Even though Japan released the crew after a few days, Beijing 
allowed ultra-nationalists to spin up the continued detention 
of the captain to what many considered an alarming degree, with 
large anti-Japan demonstrations in most major cities. In 
addition to traditional expressions of discontent such as the 
canceling of several high-level bilateral meetings, Beijing 
also stooped to petty levels and blocked the visit of 1,000 
Japanese children, who had been officially invited by Chinese 
Premier Wen Jiabo, to the Shanghai World Expo.\93\ More 
ominously, China suspended shipments of so called rare earth 
minerals\94\ to Japan--a move that has the potential benefit of 
Japan now seeking these vital minerals from the United States 
and Canada, though Western production of them is currently 
dwarfed by China.\95\
    \92\ The video of the Chinese trawler ``Minjinyu'' clearly ramming 
one of the Japanese patrol boats can be seen here:
    http://www.youtube.com/watch?v=lv031K_lV4I .
    \93\ See Financial Times ``China and Japan Spat Mars Youth Expo 
Visit'' from September 20, 2010:
    \94\ These 17 minerals are vital to the production of virtually 
every modern technology from cell phones to computer circuits to 
virtually every nascent green technology, and China has a lock on some 
95 percent of the production of them. See BBC News ``Rare Earth: The 
New Great Game'' from November 18, 2009:
rare_earth_the_new_great_game.html. See pp 128-9 of the U.S. Geological 
Survey for a breakdown of production and reserves for the U.S., China, 
Australia, Brazil and others:
    \95\ See St. Louis Business Journal ``Senators Bond and Bayh 
Introduce Rare Earth Legislation'' from December 17, 2010:
introduce-rare-earth-bill.html; NY Times ``Block on Minerals Called 
Threat to Japan's Economy'' from September 28, 2010:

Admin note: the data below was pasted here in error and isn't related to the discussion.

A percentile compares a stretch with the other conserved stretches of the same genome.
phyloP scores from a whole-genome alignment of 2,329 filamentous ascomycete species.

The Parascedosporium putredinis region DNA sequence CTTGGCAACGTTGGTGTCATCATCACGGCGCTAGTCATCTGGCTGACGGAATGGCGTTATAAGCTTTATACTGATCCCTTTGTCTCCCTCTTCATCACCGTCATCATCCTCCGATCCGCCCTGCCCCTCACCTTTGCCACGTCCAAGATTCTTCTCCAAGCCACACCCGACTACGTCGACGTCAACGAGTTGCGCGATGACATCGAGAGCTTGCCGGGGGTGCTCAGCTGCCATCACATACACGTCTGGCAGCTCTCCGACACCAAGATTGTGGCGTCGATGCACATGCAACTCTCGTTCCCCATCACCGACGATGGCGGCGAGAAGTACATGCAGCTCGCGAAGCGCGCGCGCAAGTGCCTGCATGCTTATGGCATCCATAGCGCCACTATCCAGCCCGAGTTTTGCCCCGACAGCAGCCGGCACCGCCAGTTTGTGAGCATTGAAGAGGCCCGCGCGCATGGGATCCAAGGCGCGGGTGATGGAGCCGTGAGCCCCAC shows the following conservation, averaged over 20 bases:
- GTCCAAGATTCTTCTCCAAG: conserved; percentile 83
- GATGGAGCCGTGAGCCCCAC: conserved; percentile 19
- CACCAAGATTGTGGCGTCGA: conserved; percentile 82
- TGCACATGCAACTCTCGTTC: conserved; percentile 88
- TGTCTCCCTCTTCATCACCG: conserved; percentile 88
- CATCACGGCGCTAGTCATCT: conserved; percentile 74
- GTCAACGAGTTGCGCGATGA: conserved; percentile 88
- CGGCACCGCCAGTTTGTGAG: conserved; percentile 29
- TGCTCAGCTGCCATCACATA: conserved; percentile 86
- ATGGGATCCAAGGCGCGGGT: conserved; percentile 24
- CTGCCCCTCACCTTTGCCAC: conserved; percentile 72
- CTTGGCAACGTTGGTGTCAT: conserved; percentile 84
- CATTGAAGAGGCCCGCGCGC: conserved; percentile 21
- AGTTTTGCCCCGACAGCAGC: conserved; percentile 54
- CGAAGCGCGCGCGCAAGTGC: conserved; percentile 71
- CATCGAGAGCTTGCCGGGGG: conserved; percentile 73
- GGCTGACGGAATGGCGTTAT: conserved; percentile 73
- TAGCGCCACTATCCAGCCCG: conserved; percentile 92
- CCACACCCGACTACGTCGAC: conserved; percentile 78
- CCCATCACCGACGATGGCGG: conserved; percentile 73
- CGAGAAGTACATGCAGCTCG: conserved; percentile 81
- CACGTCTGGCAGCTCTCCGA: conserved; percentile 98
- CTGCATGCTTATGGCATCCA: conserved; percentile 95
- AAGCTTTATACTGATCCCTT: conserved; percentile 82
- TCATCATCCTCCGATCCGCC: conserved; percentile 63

http://www.nytimes.com/2010/09/29/business/global/29rare.html; See 
NTD (Japan) Television ``Japan Seeks to Secure Rare Earth Supplies from 
U.S. Firm'' from December 7, 2010:
630950685742.html. China mines some 93 percent of these minerals, with 
the U.S. (which used to be a major producer) woefully unprepared for 
any long-term cutoff of overseas production; see New York Times 
``Challenging China in Rare Earth Mining'' from April 21, 2010:
22rare.html and Wall Street Journal ``China's Rare Earth Gambit'' from 
October 19, 2010:
SB10001424052702304410504575559532707753878.html. China's actions on 
these minerals has not abated in the ensuing months, see Wall Street 
Journal ``China Moves To Strengthen Grip Over Supply Of Rare-Earth 
Metals'' from February 7, 2011:
SB10001424052748704124504576117511251161274.html. See The People's 
Daily ``China Wise to Guard Its Rare Earth Wealth'' from October 18, 
    http://english.people.com.cn/90001/90780/91344/7169357.html; the 
English edition of the official Chinese paper China Daily ``Regulation 
of Rare Earth Exports Needed' from November 24, 2010:
    Similar territorial issues exist even farther south. Fears 
throughout the region were raised by the publication of 
official Chinese maps that include an inset claiming the 
entirety of the South China Sea. (Because of its shape, this 
area is known colloquially as the Cow's Tongue). China's claims 
to this vast territory, virtually touching the shores of 
Vietnam, Brunei, the Philippines and Malaysia (and including 
the disputed Spratly Islands), go well beyond internationally 
recognized maritime territorial limits, and are now driving 
many nations in the region to begin looking towards the United 
States as a potential buffer.\96\
    \96\ See New York Times ``China's Fast Rise Leads Neighbors to Join 
Forces'' from October 30, 2010:
    http://www.nytimes.com/2010/10/31/world/asia/31china.html; BBC News 
``China Boosts Maritime Fleet Amid Disputes: from October 28, 2010:
    While a great source of domestic pride for a nation that in 
some 30 years has gone from an industrial backwater to 
production powerhouse, China's economic ``rise'' has not come 
without its consequences and has provoked backlashes in some 
markets which seem to have come as a ``shock'' (whether real or 
feigned) to China. Events such as the recent riots against 
Chinese merchants in neighboring Kyrgyzstan, or accusations 
that Chinese mine operators opened fire on their Zambian 
workers are becoming more common.\97\ While this has provoked a 
frustrated ``after all we have done for them'' reaction in